Dear brothers and sisters, the call for spiritual discernment is as important today as it ever has been. Spiritual discernment is the ability to discern (make judgments, evaluate according to biblical criteria) truth from error (Hebrews 5:14). Tim Challies defines it this way: "the skill of understanding and applying God’s Word with the purpose of separating truth from error and right from wrong." The subtlety of Satan's deception is that he disguises himself as an angel of light (2 Corinthians 11:14) giving a little bit of what is true to suck in unsuspecting readers and slowly but surely going in for the kill to destroy a person's spiritual life and eventually seek to sever their connection to the bible as the ultimate standard of spiritual truth. The cover of the book might be colorful or even not so colorful, but it might be just that, a cover--the clothing of a wolf on the inside (Matthew 7:15-20). Just because it's under the "Christian" label, it may not be truly biblical.

Know the bible. Read the bible. Understand the bible. Read books with discernment.

1 Peter 5:8 "Be sober-minded; be watchful. Your adversary the devil prowls around like a roaring lion seeking someone to devour"

Monday, November 16, 2015

Been thinkin'...yes, that can be dangerous

Busy, busy, busy...our lives, right? Who said we had to be that busy? Have we succumbed to pressure of the culture to join the "rat race"? Have we let the "way of the culture" be in the driver's seat of our lives? Have we done some of this to ourselves? Have we bought into a particular "rhythm of life" that is not conducive to giving attention to the things that matter the most?

Have we done the same thing in church life? Ah, didn't know that's where we were going with this, huh? What if a "calendar stuffed" with activity after activity, event after event, isn't actually helping us accomplish the mission that Jesus gave us to accomplish? What if we began to evaluate all of our decisions about activities, events, etc. based upon their potential to advance the totality of the disciple-making enterprise: connecting with those far away from God, establishing relationships, providing a rhythm of life that is conducive to discipling others, worship, etc.......what if?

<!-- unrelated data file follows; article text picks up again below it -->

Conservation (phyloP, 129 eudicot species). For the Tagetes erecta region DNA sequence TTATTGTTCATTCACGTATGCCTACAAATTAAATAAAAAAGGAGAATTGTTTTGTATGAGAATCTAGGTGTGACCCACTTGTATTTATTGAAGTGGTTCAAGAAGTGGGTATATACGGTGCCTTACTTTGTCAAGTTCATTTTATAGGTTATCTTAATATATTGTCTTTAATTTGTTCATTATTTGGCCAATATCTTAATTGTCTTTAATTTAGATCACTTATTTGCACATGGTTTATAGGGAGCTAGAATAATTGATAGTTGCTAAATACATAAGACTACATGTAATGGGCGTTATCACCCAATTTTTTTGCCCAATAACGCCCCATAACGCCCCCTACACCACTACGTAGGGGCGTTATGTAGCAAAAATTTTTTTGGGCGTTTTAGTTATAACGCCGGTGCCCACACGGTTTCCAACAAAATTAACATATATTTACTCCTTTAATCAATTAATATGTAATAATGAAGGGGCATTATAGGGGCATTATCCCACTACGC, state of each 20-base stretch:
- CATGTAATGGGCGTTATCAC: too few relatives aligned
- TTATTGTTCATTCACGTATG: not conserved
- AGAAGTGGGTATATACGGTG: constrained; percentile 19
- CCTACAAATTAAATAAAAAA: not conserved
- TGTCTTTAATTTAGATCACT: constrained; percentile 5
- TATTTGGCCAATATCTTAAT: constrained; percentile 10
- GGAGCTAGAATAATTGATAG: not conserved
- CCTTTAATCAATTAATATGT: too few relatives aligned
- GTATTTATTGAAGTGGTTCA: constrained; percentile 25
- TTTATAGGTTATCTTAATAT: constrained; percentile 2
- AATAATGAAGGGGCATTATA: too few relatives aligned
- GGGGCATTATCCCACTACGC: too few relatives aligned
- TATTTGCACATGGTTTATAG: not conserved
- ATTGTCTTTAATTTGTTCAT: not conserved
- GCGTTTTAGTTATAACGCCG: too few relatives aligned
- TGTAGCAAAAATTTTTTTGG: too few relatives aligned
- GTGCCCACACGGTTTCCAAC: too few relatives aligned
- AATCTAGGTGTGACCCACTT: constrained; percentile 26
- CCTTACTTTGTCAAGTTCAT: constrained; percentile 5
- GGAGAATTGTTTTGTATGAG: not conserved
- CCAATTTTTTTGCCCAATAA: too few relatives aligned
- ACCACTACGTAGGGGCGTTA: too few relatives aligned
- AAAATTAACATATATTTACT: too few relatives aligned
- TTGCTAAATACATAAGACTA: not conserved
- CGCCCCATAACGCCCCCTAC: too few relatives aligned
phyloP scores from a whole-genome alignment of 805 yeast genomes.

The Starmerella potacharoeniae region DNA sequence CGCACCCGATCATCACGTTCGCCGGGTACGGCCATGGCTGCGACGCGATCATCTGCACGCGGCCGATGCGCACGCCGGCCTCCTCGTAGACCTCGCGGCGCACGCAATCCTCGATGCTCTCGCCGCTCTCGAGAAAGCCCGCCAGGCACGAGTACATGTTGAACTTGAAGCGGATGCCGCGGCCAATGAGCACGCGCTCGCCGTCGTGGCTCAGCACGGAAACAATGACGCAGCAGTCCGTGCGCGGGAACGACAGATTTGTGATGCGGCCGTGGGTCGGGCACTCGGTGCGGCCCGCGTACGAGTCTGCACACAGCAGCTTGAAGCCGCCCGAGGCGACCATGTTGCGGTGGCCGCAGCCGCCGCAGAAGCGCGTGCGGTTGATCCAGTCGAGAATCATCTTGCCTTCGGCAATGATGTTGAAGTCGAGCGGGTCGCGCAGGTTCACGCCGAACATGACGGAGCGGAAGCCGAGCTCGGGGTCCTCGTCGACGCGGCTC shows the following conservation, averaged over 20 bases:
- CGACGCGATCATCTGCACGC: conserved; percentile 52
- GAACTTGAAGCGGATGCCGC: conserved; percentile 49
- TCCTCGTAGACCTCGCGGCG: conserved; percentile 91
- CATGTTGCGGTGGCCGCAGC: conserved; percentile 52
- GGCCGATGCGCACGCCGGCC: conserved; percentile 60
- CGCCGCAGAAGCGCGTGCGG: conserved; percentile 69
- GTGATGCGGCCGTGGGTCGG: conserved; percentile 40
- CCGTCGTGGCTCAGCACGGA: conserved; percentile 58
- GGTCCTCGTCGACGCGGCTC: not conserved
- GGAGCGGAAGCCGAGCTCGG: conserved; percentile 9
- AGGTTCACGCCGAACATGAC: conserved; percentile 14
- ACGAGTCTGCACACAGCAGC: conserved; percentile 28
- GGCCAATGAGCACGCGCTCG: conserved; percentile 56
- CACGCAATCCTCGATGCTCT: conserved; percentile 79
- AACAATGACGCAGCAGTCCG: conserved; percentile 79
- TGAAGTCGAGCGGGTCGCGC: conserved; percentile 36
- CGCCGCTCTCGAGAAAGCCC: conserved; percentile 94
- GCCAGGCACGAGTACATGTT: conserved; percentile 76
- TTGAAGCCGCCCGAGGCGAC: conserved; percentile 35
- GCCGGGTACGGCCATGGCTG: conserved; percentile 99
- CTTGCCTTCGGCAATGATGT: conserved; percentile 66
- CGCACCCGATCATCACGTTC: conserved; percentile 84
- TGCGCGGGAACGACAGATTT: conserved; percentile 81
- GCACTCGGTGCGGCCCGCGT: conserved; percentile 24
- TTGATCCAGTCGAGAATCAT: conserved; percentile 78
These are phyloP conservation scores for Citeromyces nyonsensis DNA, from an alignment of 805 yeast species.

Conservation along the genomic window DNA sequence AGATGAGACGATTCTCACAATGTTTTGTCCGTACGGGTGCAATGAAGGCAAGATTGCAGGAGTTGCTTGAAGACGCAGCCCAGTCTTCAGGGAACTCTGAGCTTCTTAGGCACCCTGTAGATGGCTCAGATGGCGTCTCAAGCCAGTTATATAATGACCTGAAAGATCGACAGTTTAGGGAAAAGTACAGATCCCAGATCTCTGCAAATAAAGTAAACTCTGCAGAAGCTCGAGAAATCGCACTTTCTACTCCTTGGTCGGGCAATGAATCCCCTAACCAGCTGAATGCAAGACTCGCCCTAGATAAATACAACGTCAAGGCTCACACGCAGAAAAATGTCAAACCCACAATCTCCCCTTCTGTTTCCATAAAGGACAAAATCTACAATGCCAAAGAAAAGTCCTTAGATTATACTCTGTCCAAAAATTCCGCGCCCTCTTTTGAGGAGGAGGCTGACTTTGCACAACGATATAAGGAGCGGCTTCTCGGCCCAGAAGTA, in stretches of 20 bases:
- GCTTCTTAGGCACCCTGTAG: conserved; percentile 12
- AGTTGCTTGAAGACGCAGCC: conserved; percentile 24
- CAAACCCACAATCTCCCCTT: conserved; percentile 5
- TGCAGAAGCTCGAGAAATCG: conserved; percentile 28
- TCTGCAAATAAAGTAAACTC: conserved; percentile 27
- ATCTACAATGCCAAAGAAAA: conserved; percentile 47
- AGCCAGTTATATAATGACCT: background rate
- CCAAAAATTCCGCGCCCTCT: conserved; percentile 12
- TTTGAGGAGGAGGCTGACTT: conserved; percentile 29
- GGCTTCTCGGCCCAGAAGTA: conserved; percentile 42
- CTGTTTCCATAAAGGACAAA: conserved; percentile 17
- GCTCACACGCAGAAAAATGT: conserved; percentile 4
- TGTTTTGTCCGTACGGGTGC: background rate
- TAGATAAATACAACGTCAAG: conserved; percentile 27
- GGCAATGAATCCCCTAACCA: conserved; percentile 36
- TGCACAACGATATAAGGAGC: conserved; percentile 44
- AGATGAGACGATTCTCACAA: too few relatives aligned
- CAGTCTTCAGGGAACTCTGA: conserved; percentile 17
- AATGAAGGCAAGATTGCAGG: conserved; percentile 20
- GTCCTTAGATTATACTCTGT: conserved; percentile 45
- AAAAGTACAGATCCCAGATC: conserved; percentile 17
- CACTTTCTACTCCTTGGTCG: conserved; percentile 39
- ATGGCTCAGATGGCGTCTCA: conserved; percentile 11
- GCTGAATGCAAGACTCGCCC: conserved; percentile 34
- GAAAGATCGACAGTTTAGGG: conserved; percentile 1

What would change? How would our priorities shift? What would our calendars look individuals, as families, as churches? How can we give greater intentionality to our calendars and our lives for the purpose of the Great Commission?

This...this is a work in progress...

Monday, October 12, 2015

Walking with God

My dad preached our homecoming service yesterday with Beulah Baptist Church. He preached a sermon about Enoch in Genesis 5 who "walked with God". 

And, wouldn't you know it, one of my devotional readings this morning was about that very text, "walking with God". It was from Oswald Chambers' devotional, My Utmost for His Highest

Part of his meditation on the concept of "walking with God" went as follows:
The test of a man's religious life and character is not what he does in the exceptional moments of life, but what he does in the ordinary times, where there is nothing tremendous or exciting on. The worth of a man is revealed in his attitude to ordinary things when he is not before the footlights. 
So often, we are looking for the next big event, the next mountain-top experience, the next emotional burst. What if, instead of looking for the "next big thing", we simply "walked with God" daily in communion with him following Jesus rightly related to the Father in the "ordinary" things of life seeking to do what Jesus did in making disciples?

Monday, August 3, 2015


There's quite a bit of talk (and has been for some time) about church growth. Do you want "your" church to grow? Some random thoughts have come to my mind lately, mostly in the form of questions.

  • What kind of growth are we talking about?
  • Are we talking numerical growth?
  • Are we talking spiritual growth? Or, both?
  • What kind of growth do we aim for?
  • Do we want "flash in the pan" kind of big spurt growth?
  • Are we talking about slow, sustainable growth?
  • To use Andy Stanley's phrase, are we looking for "deep and wide" growth?
  • What kind of growth do we normally celebrate in our specific Christian circles?